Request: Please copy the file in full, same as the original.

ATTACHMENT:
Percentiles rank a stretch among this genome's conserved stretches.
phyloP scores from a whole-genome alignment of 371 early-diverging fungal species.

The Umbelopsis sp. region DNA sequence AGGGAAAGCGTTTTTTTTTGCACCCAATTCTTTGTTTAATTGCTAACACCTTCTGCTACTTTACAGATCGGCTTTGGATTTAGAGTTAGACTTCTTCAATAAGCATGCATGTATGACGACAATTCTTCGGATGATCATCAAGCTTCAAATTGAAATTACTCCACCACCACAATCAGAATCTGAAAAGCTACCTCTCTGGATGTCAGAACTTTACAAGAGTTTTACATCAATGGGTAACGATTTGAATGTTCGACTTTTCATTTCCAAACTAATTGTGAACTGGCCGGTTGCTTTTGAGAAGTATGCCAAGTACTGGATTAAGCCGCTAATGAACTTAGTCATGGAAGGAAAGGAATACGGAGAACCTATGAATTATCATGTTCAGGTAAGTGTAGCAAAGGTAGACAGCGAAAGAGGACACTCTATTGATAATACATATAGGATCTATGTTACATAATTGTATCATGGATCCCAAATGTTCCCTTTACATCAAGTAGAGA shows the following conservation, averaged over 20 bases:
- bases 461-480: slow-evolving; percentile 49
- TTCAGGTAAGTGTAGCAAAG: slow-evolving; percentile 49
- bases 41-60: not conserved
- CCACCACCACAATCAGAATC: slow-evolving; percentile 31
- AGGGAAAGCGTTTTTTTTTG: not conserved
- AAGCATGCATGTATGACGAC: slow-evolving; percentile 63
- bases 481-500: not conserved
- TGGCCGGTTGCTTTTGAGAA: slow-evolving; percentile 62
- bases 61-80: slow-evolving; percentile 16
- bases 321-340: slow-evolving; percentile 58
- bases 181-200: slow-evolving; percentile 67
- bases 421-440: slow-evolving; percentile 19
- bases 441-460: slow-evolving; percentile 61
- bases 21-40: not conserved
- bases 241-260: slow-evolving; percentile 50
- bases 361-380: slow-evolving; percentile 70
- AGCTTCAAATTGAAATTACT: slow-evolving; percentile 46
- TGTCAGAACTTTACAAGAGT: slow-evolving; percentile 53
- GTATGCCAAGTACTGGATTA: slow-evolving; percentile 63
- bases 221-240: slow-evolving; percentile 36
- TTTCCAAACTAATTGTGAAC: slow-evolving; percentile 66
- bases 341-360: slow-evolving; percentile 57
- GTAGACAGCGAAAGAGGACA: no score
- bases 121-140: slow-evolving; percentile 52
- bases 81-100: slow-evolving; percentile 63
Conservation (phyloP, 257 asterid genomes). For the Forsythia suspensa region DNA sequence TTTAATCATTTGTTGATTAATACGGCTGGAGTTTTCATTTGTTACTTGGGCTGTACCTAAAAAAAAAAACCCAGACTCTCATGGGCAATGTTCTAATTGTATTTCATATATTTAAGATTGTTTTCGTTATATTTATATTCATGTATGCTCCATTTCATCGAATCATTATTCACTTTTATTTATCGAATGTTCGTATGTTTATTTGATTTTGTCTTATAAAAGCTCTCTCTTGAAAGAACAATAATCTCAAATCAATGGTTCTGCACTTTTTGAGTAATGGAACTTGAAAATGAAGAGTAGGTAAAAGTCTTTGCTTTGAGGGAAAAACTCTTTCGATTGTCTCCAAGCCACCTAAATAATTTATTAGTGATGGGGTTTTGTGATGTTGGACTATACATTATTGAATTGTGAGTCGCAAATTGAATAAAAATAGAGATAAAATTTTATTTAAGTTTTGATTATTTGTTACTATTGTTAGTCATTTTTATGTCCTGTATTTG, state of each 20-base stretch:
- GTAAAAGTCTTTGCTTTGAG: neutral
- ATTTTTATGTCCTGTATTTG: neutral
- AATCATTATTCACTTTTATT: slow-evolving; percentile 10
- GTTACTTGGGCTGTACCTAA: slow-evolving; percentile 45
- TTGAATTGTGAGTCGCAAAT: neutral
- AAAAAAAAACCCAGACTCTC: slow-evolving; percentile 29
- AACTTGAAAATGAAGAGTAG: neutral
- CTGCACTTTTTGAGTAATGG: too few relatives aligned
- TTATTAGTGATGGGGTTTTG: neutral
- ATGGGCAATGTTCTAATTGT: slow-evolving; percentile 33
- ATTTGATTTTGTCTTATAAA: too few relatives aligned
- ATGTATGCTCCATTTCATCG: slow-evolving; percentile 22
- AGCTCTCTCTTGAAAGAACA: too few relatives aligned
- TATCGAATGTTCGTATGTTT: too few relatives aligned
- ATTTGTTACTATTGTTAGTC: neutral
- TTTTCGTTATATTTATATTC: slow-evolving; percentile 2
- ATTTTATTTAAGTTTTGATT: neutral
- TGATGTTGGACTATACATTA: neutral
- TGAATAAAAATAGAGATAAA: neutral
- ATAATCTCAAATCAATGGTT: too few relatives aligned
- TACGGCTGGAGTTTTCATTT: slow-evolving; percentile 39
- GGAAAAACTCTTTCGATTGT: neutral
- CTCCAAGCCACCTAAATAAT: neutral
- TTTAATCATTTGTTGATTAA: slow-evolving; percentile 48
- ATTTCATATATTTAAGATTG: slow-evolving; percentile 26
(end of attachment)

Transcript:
Percentiles rank a stretch among this genome's conserved stretches.
phyloP scores from a whole-genome alignment of 371 early-diverging fungal species.

The Umbelopsis sp. region DNA sequence AGGGAAAGCGTTTTTTTTTGCACCCAATTCTTTGTTTAATTGCTAACACCTTCTGCTACTTTACAGATCGGCTTTGGATTTAGAGTTAGACTTCTTCAATAAGCATGCATGTATGACGACAATTCTTCGGATGATCATCAAGCTTCAAATTGAAATTACTCCACCACCACAATCAGAATCTGAAAAGCTACCTCTCTGGATGTCAGAACTTTACAAGAGTTTTACATCAATGGGTAACGATTTGAATGTTCGACTTTTCATTTCCAAACTAATTGTGAACTGGCCGGTTGCTTTTGAGAAGTATGCCAAGTACTGGATTAAGCCGCTAATGAACTTAGTCATGGAAGGAAAGGAATACGGAGAACCTATGAATTATCATGTTCAGGTAAGTGTAGCAAAGGTAGACAGCGAAAGAGGACACTCTATTGATAATACATATAGGATCTATGTTACATAATTGTATCATGGATCCCAAATGTTCCCTTTACATCAAGTAGAGA shows the following conservation, averaged over 20 bases:
- bases 461-480: slow-evolving; percentile 49
- TTCAGGTAAGTGTAGCAAAG: slow-evolving; percentile 49
- bases 41-60: not conserved
- CCACCACCACAATCAGAATC: slow-evolving; percentile 31
- AGGGAAAGCGTTTTTTTTTG: not conserved
- AAGCATGCATGTATGACGAC: slow-evolving; percentile 63
- bases 481-500: not conserved
- TGGCCGGTTGCTTTTGAGAA: slow-evolving; percentile 62
- bases 61-80: slow-evolving; percentile 16
- bases 321-340: slow-evolving; percentile 58
- bases 181-200: slow-evolving; percentile 67
- bases 421-440: slow-evolving; percentile 19
- bases 441-460: slow-evolving; percentile 61
- bases 21-40: not conserved
- bases 241-260: slow-evolving; percentile 50
- bases 361-380: slow-evolving; percentile 70
- AGCTTCAAATTGAAATTACT: slow-evolving; percentile 46
- TGTCAGAACTTTACAAGAGT: slow-evolving; percentile 53
- GTATGCCAAGTACTGGATTA: slow-evolving; percentile 63
- bases 221-240: slow-evolving; percentile 36
- TTTCCAAACTAATTGTGAAC: slow-evolving; percentile 66
- bases 341-360: slow-evolving; percentile 57
- GTAGACAGCGAAAGAGGACA: no score
- bases 121-140: slow-evolving; percentile 52
- bases 81-100: slow-evolving; percentile 63
Conservation (phyloP, 257 asterid genomes). For the Forsythia suspensa region DNA sequence TTTAATCATTTGTTGATTAATACGGCTGGAGTTTTCATTTGTTACTTGGGCTGTACCTAAAAAAAAAAACCCAGACTCTCATGGGCAATGTTCTAATTGTATTTCATATATTTAAGATTGTTTTCGTTATATTTATATTCATGTATGCTCCATTTCATCGAATCATTATTCACTTTTATTTATCGAATGTTCGTATGTTTATTTGATTTTGTCTTATAAAAGCTCTCTCTTGAAAGAACAATAATCTCAAATCAATGGTTCTGCACTTTTTGAGTAATGGAACTTGAAAATGAAGAGTAGGTAAAAGTCTTTGCTTTGAGGGAAAAACTCTTTCGATTGTCTCCAAGCCACCTAAATAATTTATTAGTGATGGGGTTTTGTGATGTTGGACTATACATTATTGAATTGTGAGTCGCAAATTGAATAAAAATAGAGATAAAATTTTATTTAAGTTTTGATTATTTGTTACTATTGTTAGTCATTTTTATGTCCTGTATTTG, state of each 20-base stretch:
- GTAAAAGTCTTTGCTTTGAG: neutral
- ATTTTTATGTCCTGTATTTG: neutral
- AATCATTATTCACTTTTATT: slow-evolving; percentile 10
- GTTACTTGGGCTGTACCTAA: slow-evolving; percentile 45
- TTGAATTGTGAGTCGCAAAT: neutral
- AAAAAAAAACCCAGACTCTC: slow-evolving; percentile 29
- AACTTGAAAATGAAGAGTAG: neutral
- CTGCACTTTTTGAGTAATGG: too few relatives aligned
- TTATTAGTGATGGGGTTTTG: neutral
- ATGGGCAATGTTCTAATTGT: slow-evolving; percentile 33
- ATTTGATTTTGTCTTATAAA: too few relatives aligned
- ATGTATGCTCCATTTCATCG: slow-evolving; percentile 22
- AGCTCTCTCTTGAAAGAACA: too few relatives aligned
- TATCGAATGTTCGTATGTTT: too few relatives aligned
- ATTTGTTACTATTGTTAGTC: neutral
- TTTTCGTTATATTTATATTC: slow-evolving; percentile 2
- ATTTTATTTAAGTTTTGATT: neutral
- TGATGTTGGACTATACATTA: neutral
- TGAATAAAAATAGAGATAAA: neutral
- ATAATCTCAAATCAATGGTT: too few relatives aligned
- TACGGCTGGAGTTTTCATTT: slow-evolving; percentile 39
- GGAAAAACTCTTTCGATTGT: neutral
- CTCCAAGCCACCTAAATAAT: neutral
- TTTAATCATTTGTTGATTAA: slow-evolving; percentile 48
- ATTTCATATATTTAAGATTG: slow-evolving; percentile 26